Everybody – met Pete! Pete is the newest addition to our family. He hails from Kentucky but has been living in foster care in Connecticut for a while now. Pete is 1.5 years old and came to live with us on Sunday – but before I explain why Pete’s here, I need to back up a bit.
Our dear Archibald J. Cat, Esq., proprietor of Work Out Basement (WOB – “It’s Literally Beneath You!”) in two of our homes and a tireless lawyer who was incapable of effectively practicing law because he’d never been outside of the house, was put to sleep on October 26. The week prior, Archy’s interest in food and water significantly decreased, his use of the litter box diminished, and he became very cuddly, something that he usually wasn’t. After two trips to the vet–our normal doctor and a specialty hospital–it was discovered that Archy had advanced cancer throughout his body. His changes in behavior made it very clear that he was ready to go. So Nate’s super pal, Ms. Katy (of Birth to Three fame), had a play date with Nate while Archy’s vet came to our house for a final visit. It was very emotional but very peaceful and, in the end, we knew it was the the right thing to do.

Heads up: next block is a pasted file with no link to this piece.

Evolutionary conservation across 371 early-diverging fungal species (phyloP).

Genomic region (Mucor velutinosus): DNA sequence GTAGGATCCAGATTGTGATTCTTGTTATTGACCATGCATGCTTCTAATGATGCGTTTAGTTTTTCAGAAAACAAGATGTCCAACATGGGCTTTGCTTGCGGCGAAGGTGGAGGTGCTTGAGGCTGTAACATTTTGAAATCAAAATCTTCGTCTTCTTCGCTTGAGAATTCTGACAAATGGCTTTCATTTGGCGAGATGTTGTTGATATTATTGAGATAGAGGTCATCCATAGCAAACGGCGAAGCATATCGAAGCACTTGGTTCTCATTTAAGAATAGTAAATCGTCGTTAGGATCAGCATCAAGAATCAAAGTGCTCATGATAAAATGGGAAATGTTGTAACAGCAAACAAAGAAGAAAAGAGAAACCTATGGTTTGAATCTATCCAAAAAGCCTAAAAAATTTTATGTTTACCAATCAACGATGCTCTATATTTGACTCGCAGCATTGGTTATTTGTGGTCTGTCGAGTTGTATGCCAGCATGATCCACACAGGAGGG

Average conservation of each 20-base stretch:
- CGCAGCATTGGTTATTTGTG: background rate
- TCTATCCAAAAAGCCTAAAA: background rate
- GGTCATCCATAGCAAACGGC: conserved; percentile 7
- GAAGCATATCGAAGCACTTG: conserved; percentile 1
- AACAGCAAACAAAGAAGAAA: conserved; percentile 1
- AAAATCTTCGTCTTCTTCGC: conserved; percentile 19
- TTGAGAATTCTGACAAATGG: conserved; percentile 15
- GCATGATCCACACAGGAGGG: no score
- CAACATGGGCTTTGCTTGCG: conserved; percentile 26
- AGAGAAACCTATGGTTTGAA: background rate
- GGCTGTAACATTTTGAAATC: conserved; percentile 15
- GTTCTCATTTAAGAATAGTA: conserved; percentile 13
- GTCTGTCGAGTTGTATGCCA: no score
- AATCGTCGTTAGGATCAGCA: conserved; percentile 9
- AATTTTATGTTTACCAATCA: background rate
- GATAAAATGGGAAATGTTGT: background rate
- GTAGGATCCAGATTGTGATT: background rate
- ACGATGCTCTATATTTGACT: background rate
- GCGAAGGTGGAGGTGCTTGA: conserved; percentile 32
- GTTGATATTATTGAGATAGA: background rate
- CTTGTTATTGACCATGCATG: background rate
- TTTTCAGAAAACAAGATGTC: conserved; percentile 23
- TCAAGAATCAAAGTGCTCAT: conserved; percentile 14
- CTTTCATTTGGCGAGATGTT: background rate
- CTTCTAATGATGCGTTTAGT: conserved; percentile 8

Archy was 15. I adopted him and his brother, Jonathan Dangerous (JD), from a no-kill shelter in the Union Square Petco in Manhattan in December 1997. Though I planned to only adopt one cat, the shelter required the adoption of two if one didn’t already reside in my home. (Apparently, two cats make for more successful placements and less returns to the shelter.) There was a petite mama snoozing in a crate, surrounded by kittens. All of the babies were sound asleep save for two, who were fiercely wrestling in the litter box. Those were my cats.